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spindel cell sarcoma NOS

bethmacd's picture
Posts: 1
Joined: Aug 2009

I am a 52 year old gal who just joined this group a moment ago...a spindle cell sarcoma (NOS, not otherwise specified)and have been on this trek almost 3 years. The progression of my disease was one tumor removed from the posterior neck...head and neck radiation (IMRT)...one rt.lung surgery for 2 lung mets...then two more tumors removed from the same neck/shoulder area that was treated with radiation...and now have more lung mets on the left and a new mass on an adrenal gland. In reading some of the posts here...I'd just like to say there is also a great sarcoma discussion board with the Sarcoma Alliance...and some very knowledgeable people there. http://www.sarcomaalliance.org/main.shtml (There's a gal on this discussion board, Olga, who seems to be quite knowledgeable!)

Yes, this is a tuff cancer...aggressive...and truly the stats are not so good for several reasons. Not enuff of us for good research stats...and the ability of this disease to be so pestersome. One should absolutely be seen by a specialty sarcoma group to begin with. First line of defense is a terrific surgeon who can remove the primary mass with clean margins (no tumor cells). They've shown in research this really is the key...getting those clean margins in the very beginning. There can be so many mishaps along the way...that you need to become 'the captain of your ship' and really inform yourself. The chemo offered to this disease can reduce tumors...but the literature really doesn't show it's effectiveness: tumors coming back in about 8+ months from chemo.
I'm off to Mayo Mn on Monday to see what's new and available to me...radiofrequency ablation, cryoablation...and something else new called stereotactic radiosurgery. I wish the best to all of you...and, if there is anyone out there who has ever had a sarcoma in the back of their neck (I've not found one yet!), let me know. Sharing info is good stuff.

Posts: 1
Joined: Oct 2010

Mine wasn't on the neck...Lower, in the middle of my back near (but not involving, thankfully) the spine. I can echo much of what you write except about recurrence so far. About 13 months ago, I saw my general practitioner about a lump in the middle of my back that had grown from pea-sized to marble-sized in the space of several months. Unfortunately for me, I also had a sebaceous cyst on my upper back which had not grown bigger in about a year. The GP, despite my protesting (not strongly enough) that the former lump felt entirely different from the latter, diagnosed both as sebaceous cysts and sent me off to the surgeon to have both removed. The surgeon removed the sebaceous cyst but, upon examining the other lump, realized it was not also one, so he closed me up, had an MRI done to determine that it was not attached to anything vital, then performed a second surgery to remove it. He said he was "99 percent" certain that it wasn't malignant and sent it off for pathology tests. Guess what?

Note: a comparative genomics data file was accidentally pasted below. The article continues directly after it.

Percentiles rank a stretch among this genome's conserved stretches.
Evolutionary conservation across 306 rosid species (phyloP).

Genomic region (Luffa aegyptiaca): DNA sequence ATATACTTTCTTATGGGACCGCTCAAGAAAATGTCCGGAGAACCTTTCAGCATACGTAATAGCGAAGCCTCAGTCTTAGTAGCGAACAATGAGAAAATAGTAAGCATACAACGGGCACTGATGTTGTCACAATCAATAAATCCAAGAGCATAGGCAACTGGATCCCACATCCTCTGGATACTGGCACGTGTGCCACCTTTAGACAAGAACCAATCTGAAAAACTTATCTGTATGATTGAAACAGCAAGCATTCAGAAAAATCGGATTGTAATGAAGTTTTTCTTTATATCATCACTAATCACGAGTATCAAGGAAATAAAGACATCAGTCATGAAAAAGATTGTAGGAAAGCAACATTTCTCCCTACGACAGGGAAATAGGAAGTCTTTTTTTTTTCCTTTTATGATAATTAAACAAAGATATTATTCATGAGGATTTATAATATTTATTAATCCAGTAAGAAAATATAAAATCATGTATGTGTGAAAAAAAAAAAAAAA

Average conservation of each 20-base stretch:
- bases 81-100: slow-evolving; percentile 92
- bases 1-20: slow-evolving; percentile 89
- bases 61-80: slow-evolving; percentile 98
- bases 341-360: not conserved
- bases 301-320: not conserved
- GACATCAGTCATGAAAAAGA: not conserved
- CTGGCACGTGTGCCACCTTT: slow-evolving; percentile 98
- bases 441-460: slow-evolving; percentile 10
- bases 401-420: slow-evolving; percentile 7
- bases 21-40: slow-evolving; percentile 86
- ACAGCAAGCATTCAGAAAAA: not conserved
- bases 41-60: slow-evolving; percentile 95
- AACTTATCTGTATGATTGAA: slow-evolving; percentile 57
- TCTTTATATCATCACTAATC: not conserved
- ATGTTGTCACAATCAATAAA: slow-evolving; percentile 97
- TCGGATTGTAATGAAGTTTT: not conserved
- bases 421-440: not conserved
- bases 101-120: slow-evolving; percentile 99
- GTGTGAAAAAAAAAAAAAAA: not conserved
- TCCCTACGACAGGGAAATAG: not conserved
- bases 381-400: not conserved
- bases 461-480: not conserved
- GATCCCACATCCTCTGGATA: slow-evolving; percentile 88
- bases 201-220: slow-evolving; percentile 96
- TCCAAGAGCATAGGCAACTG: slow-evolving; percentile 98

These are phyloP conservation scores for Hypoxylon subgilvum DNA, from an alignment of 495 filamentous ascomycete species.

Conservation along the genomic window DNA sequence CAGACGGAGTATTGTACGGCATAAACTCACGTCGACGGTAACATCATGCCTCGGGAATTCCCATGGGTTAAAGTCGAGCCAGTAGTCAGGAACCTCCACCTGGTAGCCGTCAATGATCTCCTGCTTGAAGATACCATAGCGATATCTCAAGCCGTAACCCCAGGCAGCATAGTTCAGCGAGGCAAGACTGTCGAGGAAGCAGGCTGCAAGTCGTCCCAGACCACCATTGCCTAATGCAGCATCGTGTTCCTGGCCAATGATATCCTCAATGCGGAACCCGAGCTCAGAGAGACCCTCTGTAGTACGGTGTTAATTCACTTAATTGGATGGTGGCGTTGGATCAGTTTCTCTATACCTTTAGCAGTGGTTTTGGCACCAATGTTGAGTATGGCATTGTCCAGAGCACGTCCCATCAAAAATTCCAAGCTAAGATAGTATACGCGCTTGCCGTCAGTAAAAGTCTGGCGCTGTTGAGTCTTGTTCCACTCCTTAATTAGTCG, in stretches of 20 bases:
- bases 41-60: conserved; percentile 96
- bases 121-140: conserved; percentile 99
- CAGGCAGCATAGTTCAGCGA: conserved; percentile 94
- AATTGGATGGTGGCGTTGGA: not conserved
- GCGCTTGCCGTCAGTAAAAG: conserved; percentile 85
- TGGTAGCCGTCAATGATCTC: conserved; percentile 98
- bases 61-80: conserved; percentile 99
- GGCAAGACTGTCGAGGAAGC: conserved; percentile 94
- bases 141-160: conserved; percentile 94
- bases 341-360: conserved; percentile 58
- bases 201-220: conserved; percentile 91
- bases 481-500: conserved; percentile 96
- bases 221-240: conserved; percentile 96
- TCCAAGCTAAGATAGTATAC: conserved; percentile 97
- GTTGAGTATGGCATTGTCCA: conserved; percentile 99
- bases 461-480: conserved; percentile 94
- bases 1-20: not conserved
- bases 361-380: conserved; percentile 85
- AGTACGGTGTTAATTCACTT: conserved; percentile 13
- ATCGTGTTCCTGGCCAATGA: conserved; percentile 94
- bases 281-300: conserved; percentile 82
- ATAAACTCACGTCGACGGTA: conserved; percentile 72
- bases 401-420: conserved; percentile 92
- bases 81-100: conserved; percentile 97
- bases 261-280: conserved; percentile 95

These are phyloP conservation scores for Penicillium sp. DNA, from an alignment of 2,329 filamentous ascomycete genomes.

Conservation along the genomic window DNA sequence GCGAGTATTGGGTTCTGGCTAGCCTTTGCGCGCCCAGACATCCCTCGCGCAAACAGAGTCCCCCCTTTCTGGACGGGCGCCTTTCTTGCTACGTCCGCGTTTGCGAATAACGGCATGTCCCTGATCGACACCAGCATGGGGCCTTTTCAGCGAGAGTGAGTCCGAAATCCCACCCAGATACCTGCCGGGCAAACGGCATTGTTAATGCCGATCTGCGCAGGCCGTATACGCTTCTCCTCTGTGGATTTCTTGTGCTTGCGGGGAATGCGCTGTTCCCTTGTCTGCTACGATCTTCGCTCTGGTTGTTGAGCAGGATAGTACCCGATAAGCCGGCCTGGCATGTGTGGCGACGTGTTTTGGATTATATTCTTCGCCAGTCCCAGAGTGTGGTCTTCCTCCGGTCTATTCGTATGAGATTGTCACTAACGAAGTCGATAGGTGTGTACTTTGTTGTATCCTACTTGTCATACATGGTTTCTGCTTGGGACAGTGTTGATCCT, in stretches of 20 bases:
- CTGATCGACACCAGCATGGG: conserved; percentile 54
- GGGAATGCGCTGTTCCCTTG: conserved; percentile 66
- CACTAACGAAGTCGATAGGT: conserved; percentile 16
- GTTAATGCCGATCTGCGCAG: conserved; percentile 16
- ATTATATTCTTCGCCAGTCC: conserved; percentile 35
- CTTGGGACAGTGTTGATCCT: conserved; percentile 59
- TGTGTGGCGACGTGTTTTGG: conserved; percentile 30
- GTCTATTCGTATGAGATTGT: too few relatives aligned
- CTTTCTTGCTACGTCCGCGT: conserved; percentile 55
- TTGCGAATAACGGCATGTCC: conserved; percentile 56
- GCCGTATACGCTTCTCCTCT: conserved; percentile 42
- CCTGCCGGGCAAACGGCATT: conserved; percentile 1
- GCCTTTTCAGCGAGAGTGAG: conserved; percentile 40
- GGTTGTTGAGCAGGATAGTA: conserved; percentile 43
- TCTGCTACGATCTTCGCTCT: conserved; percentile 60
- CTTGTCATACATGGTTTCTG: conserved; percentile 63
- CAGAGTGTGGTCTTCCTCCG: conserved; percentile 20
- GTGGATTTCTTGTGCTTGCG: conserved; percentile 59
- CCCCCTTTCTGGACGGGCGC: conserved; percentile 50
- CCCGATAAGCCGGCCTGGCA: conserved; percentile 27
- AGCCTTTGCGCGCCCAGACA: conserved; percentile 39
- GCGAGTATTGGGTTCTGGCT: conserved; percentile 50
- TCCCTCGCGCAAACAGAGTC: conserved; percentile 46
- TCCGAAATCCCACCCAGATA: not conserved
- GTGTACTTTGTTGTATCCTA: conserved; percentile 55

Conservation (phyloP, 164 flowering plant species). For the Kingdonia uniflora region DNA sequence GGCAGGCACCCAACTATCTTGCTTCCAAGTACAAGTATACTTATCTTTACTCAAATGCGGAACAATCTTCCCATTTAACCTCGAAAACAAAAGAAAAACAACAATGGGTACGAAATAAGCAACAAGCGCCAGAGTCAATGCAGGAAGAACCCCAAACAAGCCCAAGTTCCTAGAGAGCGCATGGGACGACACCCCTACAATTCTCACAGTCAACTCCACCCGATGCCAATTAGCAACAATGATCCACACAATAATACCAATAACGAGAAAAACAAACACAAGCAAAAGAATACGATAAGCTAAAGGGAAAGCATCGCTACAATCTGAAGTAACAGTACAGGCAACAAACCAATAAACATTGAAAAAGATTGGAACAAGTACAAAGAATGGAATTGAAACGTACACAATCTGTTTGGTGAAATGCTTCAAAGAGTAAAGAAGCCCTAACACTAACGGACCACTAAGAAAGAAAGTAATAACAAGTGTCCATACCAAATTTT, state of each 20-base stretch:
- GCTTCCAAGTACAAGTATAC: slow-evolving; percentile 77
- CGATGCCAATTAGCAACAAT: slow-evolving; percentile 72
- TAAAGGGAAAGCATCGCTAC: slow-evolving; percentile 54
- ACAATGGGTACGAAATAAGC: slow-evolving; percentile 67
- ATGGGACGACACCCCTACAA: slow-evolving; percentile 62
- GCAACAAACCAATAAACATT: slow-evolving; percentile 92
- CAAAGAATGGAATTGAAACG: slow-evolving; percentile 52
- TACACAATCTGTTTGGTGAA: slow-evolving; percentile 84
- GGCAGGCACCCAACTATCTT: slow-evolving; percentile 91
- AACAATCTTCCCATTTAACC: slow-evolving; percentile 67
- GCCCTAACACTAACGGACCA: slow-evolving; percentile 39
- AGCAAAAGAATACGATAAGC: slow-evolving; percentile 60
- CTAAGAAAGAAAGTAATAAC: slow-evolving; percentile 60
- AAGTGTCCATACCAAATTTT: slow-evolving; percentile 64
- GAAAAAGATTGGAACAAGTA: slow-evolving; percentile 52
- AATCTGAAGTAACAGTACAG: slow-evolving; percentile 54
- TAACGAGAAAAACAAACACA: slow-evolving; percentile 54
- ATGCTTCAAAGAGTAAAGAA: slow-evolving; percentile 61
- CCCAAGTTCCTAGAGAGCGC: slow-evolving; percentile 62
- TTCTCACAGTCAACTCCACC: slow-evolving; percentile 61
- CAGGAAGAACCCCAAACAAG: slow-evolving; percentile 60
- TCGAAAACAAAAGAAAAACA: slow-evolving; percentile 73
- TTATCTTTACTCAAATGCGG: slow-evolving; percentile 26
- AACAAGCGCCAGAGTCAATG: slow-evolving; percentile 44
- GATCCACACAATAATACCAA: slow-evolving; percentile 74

Since then, I have had radical surgery and a follow-up skin graft to close a gaping wound in the middle of my back, since the surgical oncologist had to remove much larger margins and more skin due to the earlier surgeries. The most recent surgeries and all my follow-up care have been through the Johns Hopkins Sarcoma Center in Baltimore. I have been VERY pleased with the care I have gotten since those earlier days. In my case, in consultation with the radiation oncologist, we decided to forego radiation for the time being (due to the unusual circumstances and length of time it took for my surgical wound to heal), but so far after 11 months and three MRIs and chest X-rays, they have detected no recurrence or mets.

I guess I would echo your sentiments in a couple of ways. First, TRUST YOURSELF It's your body, and you know better than your GP when something is wrong. I knew this lump was not the same as the one on my upper back. Had I insisted that they do a needle biopsy at first instead of jumping to surgery, the course of my recovery would have been MUCH shorter with less chance of recurrence or mets. They could have shrunk the margins with radiation before surgery and thus taken much less tissue. Second, find a sarcoma center where they know what they're doing. Because these are rare cancers, most doctors have never encountered them. I felt a great confidence just knowing that my doctors felt confident and knowledgable.

I wish you and all cancer patients the best of luck and care.

Posts: 6
Joined: Apr 2011

Hi I have spindrl cells for four years and did no treatment and I am fine cemo kills dont do it please

Posts: 1
Joined: Jun 2012

I have liposarcoma left thigh/groin area..
My tumor was removed by a surgeon in my area. Thinking it was benign. The path report was milignancy. My wife sought out specialist in this form of cancer. We ended up at MD Anderson, where i had neg margins removed, another tumor which was benign. Muscles removed were replaced by muscle in the same leg. I am at the begining of this journey. I returns to return every 3 mos to Houston for MRI and check ups.
I wondering what treatments you are involved in.
Look forward to hearing from any of you and hope you are well.

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